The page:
The removal of the 7th Cavalry Brigade on the left did not go unnoticed and the Germans continued their enfilading fire on the 22nd Brigade at Broodseinde from the Passchendaele Ridge. The 1st Bn Welch Fusiliers had already suffered heavy casualties in the abortive advance along the Menin Road and now suffered a further 250 reducing it to six officers and 206 men. 2nd Bn Queen’s Regiment on their left suffered over 180 casualties.

With their trenches caving in, Zonnebeke on fire and the German infantry getting ever closer the decision was taken to pull back to a line connecting with I Corps at Zonnebeke and then running across the top of Polygon Wood.

All of these places would see fighting in the summer and autumn of 1917 and are better known for those battles, yet without the stubborn stand in 1914 the war would have already been lost.

In between 7th Division and the French was the newly arrived 2nd Division who were formed up along the Zonnebeke-St Julien Road with orders to await the arrival of the 1st Division before continuing their advance on Brugge !

At 0920 hours the 3rd Brigade came up on the left of the 5th Brigade and the advance began. Enemy fire became increasingly heavy as they mounted the ridge at ‘s Graventafel (The New Zealand Division have their memorial here for taking the heights back again three years later almost to the day).

Langemark was still held by French Territorials who stated that Houthulst forest on their left was still held by de Mitry’s Cavalry. That was not to be the case for much longer as two German Corps were attacking the Belgian-French line to the north.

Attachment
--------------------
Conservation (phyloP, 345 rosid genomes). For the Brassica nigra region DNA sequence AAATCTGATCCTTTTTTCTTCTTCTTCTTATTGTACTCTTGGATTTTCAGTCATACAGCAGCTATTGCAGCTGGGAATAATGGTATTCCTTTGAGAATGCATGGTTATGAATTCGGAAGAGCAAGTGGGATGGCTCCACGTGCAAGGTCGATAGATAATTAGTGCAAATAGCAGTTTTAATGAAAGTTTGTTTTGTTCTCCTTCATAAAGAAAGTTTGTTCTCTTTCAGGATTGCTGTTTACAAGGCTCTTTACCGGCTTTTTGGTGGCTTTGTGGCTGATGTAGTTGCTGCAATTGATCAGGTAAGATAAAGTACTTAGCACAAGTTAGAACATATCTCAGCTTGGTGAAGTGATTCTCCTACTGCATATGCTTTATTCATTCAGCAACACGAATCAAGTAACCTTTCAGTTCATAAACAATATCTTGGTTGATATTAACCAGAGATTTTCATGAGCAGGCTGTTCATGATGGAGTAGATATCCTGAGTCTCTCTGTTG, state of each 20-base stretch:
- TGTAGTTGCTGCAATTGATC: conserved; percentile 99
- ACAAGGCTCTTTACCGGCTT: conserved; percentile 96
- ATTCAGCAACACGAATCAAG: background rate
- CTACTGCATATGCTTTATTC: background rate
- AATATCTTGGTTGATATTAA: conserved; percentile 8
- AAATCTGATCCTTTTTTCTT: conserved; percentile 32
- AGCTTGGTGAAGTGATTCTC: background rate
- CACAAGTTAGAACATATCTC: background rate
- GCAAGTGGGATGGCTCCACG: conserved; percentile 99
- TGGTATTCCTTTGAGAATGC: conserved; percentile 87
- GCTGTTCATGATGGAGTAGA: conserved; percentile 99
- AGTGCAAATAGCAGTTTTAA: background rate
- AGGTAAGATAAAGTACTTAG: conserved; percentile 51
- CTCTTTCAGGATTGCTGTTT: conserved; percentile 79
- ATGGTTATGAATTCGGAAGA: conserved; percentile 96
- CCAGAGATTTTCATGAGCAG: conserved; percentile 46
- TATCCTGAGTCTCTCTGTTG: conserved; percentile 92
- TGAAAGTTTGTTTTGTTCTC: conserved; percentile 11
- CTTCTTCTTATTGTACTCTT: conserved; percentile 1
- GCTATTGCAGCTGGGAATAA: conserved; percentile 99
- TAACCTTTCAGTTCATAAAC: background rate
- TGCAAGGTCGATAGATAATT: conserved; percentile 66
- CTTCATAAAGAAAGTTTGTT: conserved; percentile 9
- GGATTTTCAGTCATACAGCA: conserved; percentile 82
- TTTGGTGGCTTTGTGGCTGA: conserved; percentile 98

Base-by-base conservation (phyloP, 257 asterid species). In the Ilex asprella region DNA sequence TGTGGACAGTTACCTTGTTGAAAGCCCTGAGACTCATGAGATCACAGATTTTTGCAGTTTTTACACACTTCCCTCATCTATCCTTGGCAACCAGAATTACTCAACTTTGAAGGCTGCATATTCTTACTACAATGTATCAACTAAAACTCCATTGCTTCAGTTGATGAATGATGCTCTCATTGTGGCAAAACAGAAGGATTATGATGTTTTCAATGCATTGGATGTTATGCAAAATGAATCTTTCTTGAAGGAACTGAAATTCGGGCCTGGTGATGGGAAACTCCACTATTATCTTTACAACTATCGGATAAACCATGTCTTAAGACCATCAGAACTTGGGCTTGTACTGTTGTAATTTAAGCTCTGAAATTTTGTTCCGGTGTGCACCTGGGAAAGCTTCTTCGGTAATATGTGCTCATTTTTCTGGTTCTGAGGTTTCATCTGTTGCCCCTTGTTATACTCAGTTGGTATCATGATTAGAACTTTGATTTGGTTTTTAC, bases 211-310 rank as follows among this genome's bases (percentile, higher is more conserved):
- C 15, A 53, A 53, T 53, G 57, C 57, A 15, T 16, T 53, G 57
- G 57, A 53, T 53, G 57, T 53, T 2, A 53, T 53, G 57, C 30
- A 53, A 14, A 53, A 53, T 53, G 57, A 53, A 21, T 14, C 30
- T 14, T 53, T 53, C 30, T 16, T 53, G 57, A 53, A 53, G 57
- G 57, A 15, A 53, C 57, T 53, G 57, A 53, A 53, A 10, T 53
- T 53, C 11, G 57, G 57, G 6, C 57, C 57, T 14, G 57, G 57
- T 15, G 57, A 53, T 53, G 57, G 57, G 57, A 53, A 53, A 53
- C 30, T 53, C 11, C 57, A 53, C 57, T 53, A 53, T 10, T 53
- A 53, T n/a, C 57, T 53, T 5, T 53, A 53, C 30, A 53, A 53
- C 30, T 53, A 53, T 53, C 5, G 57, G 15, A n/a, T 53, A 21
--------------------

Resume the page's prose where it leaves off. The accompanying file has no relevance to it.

French Territorial units were made up of older men at the end of their conscription service. The title should not be confused with the British Territorial units recruited initially to defend the mainland.

As the 3rd Brigade advanced towards Poelkapelle, it realised that the German shelling in the forest was advancing — in other words the French cavalry must be falling back. At about the same time General Haig received news from IV Corps of the events on the eastern side of Ypres. He immediately ordered a halt to his own advance and ordered 1st (Guards) Brigade to form a protecting flank between Langemark and Steenstraat.

At last, GHQ began to take seriously the idea that Haig was opposed by more than just one Corps.

The following day brought much of the same. The German infantry pressed their attacks but were repulsed with heavy casualties. The fighting never seemed to stop, with rifle and artillery fire continuing throughout. Fighting in discontinuous trenches, hardly a metre deep, the British were vulnerable to infiltration during the night. The men had had little rest and despite their success in fighting off the German infantry, it was clear that the thin red line stretched out over sixty kilometres was far too thin.

It was good news therefore to hear of the arrival of the French 42e Division d’Infanterie to assist the Belgians at the coast, the French IX Corps arriving at Poperinge and the Indian Corps’ Lahore Division having reached Bailleul (just across the French border).